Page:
And yet the old paved road at least preserved the old walking route. It did not radically alter the landscape, cut away hilltops, raze the canopy of trees above. It did not remove one from the forest and allow one to skim along above and outside it. The scooter or car sped up one’s movement through it, but one was still compelled to go through the trees, up and over the hills and down the dales. Plus one had to choose that road and none other. One would go to the temple because one wanted to go there, or by accident, but there was an intention and a fixed result, whereas with the new road people will view it not even by accident, but incidentally, as a feature embedded in a planned route. I found it by accident, but the new road raises “destination” to the level of absolute importance. For me, the process of moving and finding was more important than destination, and the road allowed that kind of finding. The big road is violent by another order of magnitude. The big road’s violence is the violence of removing one from geography and history by simply tearing apart the landscape and flattening it out. Geography is flattened, and so is one’s experience. One is set free from nature, and forced to devote oneself – freely, of course – to exclusively rational ends.

Perhaps something else will become of the place that I have not anticipated. Perhaps in being turned into a margin of the highway, a postcard on a rack of similar looking temples, Old Man Water Spirit temple will retain an unforeseen power. After all, even an old building with its roof blown off and windows broken by missiles is still eloquent. This temple’s story continues, telling not only of how people made this place magic, but how people in chasing other gods stripped it of its enchantment. Standing there forlorn beneath the absent-minded gaze of the highway, its narrative experience reduced, the temple is a tragic fragment, like a postcard removed from its environment. Leftover, it will gain another kind of eloquence. It will become a new kind of standpoint from which to see the road. For after all, the new road is still part of history, though it fantasizes of transcending time and leaving it behind in its grand aura of permanence. The temple will itself become part of the new story, a hidden story of the underside of globalization and the melding of state and corporate investment. The road, too, will one day be a fragment. That globalization story is a composite of fragments cast aside, and they tell of modernity’s explosive violence. They convey too a poignant flavor of what once was: a place where I was once, embraced by a fairy-woman from behind, on a Freeway 150 scooter. I took off my helmet and lay back into her embrace.

A sign was posted next to the temple: this road does not go through. Jesus, I said, how do we know if this road is really closed? I rode out around the corner to see and ran into deep sand and mud 200 yards out. I just didn’t want to accept that that pretty old road was gone, but it was; we got on the big road into a wasteland of earthmovers and cement trucks. Part of the old road was still used as a temporary detour. We stopped by some fields just short of Beipu and enjoyed the bamboo and rice stalks.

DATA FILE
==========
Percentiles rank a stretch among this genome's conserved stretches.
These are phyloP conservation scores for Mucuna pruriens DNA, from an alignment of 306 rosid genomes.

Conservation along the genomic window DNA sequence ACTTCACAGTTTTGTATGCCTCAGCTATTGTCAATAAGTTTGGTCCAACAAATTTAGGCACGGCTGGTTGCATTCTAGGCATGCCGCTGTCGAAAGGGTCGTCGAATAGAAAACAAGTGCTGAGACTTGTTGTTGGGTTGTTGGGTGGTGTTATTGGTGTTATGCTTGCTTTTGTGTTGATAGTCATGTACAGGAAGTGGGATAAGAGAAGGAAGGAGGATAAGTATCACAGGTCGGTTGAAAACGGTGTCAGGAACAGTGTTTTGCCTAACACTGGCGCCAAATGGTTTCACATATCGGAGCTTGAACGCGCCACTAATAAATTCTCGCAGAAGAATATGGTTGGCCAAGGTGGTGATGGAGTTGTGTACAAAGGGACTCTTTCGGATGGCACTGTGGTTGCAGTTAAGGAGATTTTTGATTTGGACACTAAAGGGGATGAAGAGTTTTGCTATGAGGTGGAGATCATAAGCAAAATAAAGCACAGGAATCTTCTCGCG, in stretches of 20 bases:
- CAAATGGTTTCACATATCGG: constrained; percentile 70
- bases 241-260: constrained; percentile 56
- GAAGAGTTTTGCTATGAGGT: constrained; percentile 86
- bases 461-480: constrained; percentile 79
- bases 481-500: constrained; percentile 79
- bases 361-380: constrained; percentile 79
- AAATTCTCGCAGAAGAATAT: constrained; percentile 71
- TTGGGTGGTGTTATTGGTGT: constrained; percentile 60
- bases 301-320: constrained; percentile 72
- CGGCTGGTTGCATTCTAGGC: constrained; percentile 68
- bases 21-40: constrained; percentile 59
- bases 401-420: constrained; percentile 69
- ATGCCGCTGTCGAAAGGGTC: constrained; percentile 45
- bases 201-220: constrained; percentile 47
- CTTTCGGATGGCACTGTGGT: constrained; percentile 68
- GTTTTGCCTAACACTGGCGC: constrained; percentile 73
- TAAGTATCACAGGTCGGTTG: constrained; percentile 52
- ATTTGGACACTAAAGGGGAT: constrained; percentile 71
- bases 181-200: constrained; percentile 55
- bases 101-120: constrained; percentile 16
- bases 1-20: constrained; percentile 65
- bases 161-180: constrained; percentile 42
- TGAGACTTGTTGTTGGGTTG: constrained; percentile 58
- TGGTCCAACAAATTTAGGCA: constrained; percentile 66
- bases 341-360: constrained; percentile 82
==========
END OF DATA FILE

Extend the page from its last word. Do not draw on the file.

Baoshan Road was also changed, the clay walls of the tiny river valley scraped further back on one side; on the other side, vegetation that had once screened the creek below was torn away. There were still glimpses of the older scenery – a certain curve in the creek overhung with bamboo – but they were isolated spots, crowded on all sides by the work of tearing down and building up. The closer we got to the Science Park the more pocked was the land. It was pocked, ironically, by housing developments touting nature as a luxury feature. The nature remaining was an adornment, a planter full of flowers next to the security gate, a symbolic left-over, a mark of status, no longer imaginable as an environment, no longer a slow development. What was offered for sale was a piece of the already gone and the long defeated. Billboards promised a leafy refuge of civilized pursuits, a place where poets would dream and look at clouds. But it was all a fraud, a scam! For what was already appearing were cement complexes where parents watch TV shows about the breast sizes of certain lucky stars and kids hunt down video game ghouls and barbarians for slaughter.

Treasure Mountain Road, Treasure Mountain Road. Where has your treasure gone, where your mountains? What is left now to your name but Road?

We rode down south toward E-Mei, looking for a town that would not disappoint. We missed E-mei and kept going. We passed Lion Head Mountain, full of temples, and kept going, and the further we got from the Science Park the more mellow it all was; we passed a golf course and kept going, and that was it. The golf course was the last colony of the Hsinchu hi-tech rich. And we kept on going, and towns were towns, and hills were just hills, not produced by anyone, and the stores were full of people. We got as far as Nanchuang before dark. It was surrounded by palatial tea houses. We found a noodle house and got one of each kind, with tea eggs and pig guts on the side. Later we passed a place that had been featured on a TV show for city people who get away on the weekends. It was a culvert flowing with clean mountain water. The mothers of the place went there with laundry, and scrubbed it on rough stone slabs placed over the channel. It was said to flow uphill. We stopped and looked at it; I ran my fingers over one of the slabs, and the women washing there looked up at us.